Rome was a coming-out party for 18-year-old Louisville boxer Cassius Clay. The brash but engaging Clay, who would later change his name to Muhammad Ali and hold the world heavyweight title three times, won the Olympic light heavyweight crown, pummeling Polish opponent Zbigniew Pietryskowsky in the final. Clay was so proud of his gold medal that he didn't take it off for two days.

Sprinter Wilma Rudolph and swimmer Chris von Saltza each won three gold medals for the U.S.

Rudolph, who was one of her father's 22 children and who couldn't walk without braces until she was nine, struck gold at 100 and 200 meters and anchored the winning 400-meter relay team.

Von Saltza won the 400-meter freestyle, placed second in the 100-free and anchored the winning 4x100-free and medley relays.

The U.S. men won nine track and field titles, including repeat gold medals for Lee Calhoun, Glenn Davis and Al Oerter. Rafer Johnson and C.K. Yang of Formosa, college teammates at UCLA, finished 1-2 in the decathlon.

Among the other stars in Rome were barefoot Ethiopian marathoner Abebe Bikila, Australia's Herb Elliott in the 1,500 meters, Soviet gymnasts Boris Shakhlin and Larissa Latynina.

Finally, the greatest amateur basketball team ever assembled represented the U.S. and won easily. The 12-man roster included Oscar Robertson, Jerry West, Jerry Lucas, Walt Bellamy and Terry Dischinger–four of whom would become NBA Rookies of the Year from 1961-64.

1964 - Tokyo

Twenty-six years after Japan's wartime government forced the Japanese Olympic Committee to resign as hosts of the 1940 Summer Games, Tokyo welcomed the world to the first Asian Olympics.

The new Japan spared no expense – a staggering $3 billion was spent to rebuild the city – and was rewarded with a record-breaking fortnight.

Twelve world and six Olympic records fell in swimming alone, with Americans accounting for 13.

Eighteen-year-old Don Schollander led the way, winning two individual and two relay gold medals to become the first swimmer to win four events in one Games.

Sharon Stouder collected three golds and a silver for the U.S. women, but the most remarkable performance of all belonged to Australian Dawn Fraser, who won the 100-meter freestyle for the third straight Olympics.

In track and field, Al Oerter of the U.S. won the discus for the third straight time. His record toss was one of 25 world and Olympic marks broken.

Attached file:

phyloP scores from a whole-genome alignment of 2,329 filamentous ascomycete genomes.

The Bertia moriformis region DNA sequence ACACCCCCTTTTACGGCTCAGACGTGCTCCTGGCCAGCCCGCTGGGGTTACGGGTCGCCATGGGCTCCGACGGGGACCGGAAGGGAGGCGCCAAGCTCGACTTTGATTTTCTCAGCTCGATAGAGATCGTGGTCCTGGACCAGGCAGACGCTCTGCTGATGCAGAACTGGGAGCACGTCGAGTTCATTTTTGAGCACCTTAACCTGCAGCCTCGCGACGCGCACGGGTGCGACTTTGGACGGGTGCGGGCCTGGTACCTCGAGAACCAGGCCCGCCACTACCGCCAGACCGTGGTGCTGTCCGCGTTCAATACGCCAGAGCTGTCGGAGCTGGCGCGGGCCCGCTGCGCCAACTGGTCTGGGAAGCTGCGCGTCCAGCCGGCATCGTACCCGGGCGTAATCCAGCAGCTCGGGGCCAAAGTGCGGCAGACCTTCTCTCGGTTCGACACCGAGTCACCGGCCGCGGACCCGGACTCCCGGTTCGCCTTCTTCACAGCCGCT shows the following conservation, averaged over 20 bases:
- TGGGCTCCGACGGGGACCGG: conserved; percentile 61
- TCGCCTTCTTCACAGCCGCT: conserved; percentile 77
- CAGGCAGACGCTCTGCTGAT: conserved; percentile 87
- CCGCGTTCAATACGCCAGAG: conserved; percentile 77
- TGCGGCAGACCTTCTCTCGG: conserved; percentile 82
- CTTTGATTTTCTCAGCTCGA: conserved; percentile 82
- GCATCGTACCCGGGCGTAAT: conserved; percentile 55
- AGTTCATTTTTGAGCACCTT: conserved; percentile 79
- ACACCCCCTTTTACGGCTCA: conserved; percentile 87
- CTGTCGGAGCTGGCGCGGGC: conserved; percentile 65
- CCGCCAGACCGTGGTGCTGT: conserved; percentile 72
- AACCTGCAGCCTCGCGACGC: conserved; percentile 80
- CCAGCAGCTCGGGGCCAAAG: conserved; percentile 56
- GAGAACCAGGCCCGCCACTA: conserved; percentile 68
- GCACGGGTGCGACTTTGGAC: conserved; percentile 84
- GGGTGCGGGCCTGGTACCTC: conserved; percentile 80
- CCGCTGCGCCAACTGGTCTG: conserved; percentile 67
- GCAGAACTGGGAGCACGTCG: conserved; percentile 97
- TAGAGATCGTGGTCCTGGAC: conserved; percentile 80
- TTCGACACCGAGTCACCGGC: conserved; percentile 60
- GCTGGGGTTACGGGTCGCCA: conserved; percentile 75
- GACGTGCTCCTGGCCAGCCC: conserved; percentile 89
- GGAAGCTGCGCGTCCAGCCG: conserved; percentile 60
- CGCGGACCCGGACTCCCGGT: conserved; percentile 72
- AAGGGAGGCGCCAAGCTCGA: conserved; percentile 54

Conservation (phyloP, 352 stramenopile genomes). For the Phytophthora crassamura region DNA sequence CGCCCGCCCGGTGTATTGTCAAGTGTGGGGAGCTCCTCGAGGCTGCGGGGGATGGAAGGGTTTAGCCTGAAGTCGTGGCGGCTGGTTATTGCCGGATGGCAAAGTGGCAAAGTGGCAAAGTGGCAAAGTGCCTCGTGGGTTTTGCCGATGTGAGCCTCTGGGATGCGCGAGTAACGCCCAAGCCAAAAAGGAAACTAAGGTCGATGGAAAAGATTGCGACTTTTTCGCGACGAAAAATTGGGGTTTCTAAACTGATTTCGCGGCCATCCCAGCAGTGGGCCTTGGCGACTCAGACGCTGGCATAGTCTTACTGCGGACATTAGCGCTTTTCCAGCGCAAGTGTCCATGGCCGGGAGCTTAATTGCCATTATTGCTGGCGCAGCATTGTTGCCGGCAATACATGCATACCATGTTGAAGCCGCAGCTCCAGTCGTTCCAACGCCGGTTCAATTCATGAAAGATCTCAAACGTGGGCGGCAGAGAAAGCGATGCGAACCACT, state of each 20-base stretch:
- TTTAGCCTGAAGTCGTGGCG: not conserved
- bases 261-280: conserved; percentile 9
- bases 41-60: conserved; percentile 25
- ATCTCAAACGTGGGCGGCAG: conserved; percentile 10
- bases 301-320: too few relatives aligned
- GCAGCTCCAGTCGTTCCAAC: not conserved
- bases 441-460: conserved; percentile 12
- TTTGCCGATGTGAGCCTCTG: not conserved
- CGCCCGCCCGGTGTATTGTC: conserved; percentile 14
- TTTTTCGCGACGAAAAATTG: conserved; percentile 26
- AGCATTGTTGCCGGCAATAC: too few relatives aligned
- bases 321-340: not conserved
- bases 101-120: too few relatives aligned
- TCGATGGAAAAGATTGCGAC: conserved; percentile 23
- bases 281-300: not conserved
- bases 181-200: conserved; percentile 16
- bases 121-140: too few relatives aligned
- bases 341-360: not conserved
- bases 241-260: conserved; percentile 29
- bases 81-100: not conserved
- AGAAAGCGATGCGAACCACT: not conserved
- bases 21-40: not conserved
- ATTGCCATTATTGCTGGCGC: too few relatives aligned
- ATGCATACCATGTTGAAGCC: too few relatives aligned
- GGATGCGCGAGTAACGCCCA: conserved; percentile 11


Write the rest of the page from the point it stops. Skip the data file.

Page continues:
Another fell when Billy Mills of the U.S. electrified the Games by coming from behind for an upset win in the 10,000 meters. New Zealander Peter Snell, the defending 800-meter champion, won both the 800 and 1,500 (last done in 1920).

Sprinter Bob Hayes of the U.S. equaled the world record of 10 seconds flat in the 100 meters, but stunned the crowd with a sub-nine second, come-from-behind anchor leg to lead the U.S. to set a world record in the 4x100 meters.

Abebe Bikila of Ethiopia became the first runner to win consecutive marathons. The remarkable Betty Cuthbert of Australia, who won three sprint gold medals in Melbourne, came back eight years later at age 26 to win the 400.

And Soviet gymnast Larissa Latynina won six medals for the third Olympics in a row.

1968 - Mexico City

The Games of the Nineteenth Olympiad were the highest and most controversial ever held.

Staged at 7,349 feet above sea level where the thin air was a major concern to many competing countries, the Mexico City Olympics were another chapter in a year buffeted by the Vietnam War, the assassinations of Martin Luther King and Robert Kennedy, the Democratic Convention in Chicago, and the Soviet invasion of Czechoslovakia.

Ten days before the Olympics were scheduled to open on October 12, over 300 Mexico City university students were killed by army troops when a campus protest turned into a riot.

Still, the Games began on time and were free of discord until black Americans Tommie Smith and John Carlos, who finished 1-3 in the 200-meter run, bowed their heads and gave the Black Power salute during the national anthem as a protest against racism in the U.S.

They were immediately thrown off the team by the United States Olympic Committee.

The thin air helped shatter records in every men's and women's race up to 1,500 meters and may have played a role in U.S. long jumper Bob Beamon's incredible gold medal leap of 29 feet, 21/2 inches –beating the existing world mark by nearly two feet.

Other outstanding American performances included Al Oerter's record fourth consecutive discus title, Debbie Meyer's three individual swimming gold medals, the innovative Dick Fosbury winning the high jump with his backwards “flop” and Wyomia Tyus becoming the first woman to win back-to-back golds in the 100 meters.

1972 - Munich

On September 5, with six days left in the Games, eight Arab commandos slipped into the Olympic Village, killed two Israeli team members and seized nine others as hostages.

Early the next morning, all nine were killed in a shootout between the terrorists and West German police at a military airport.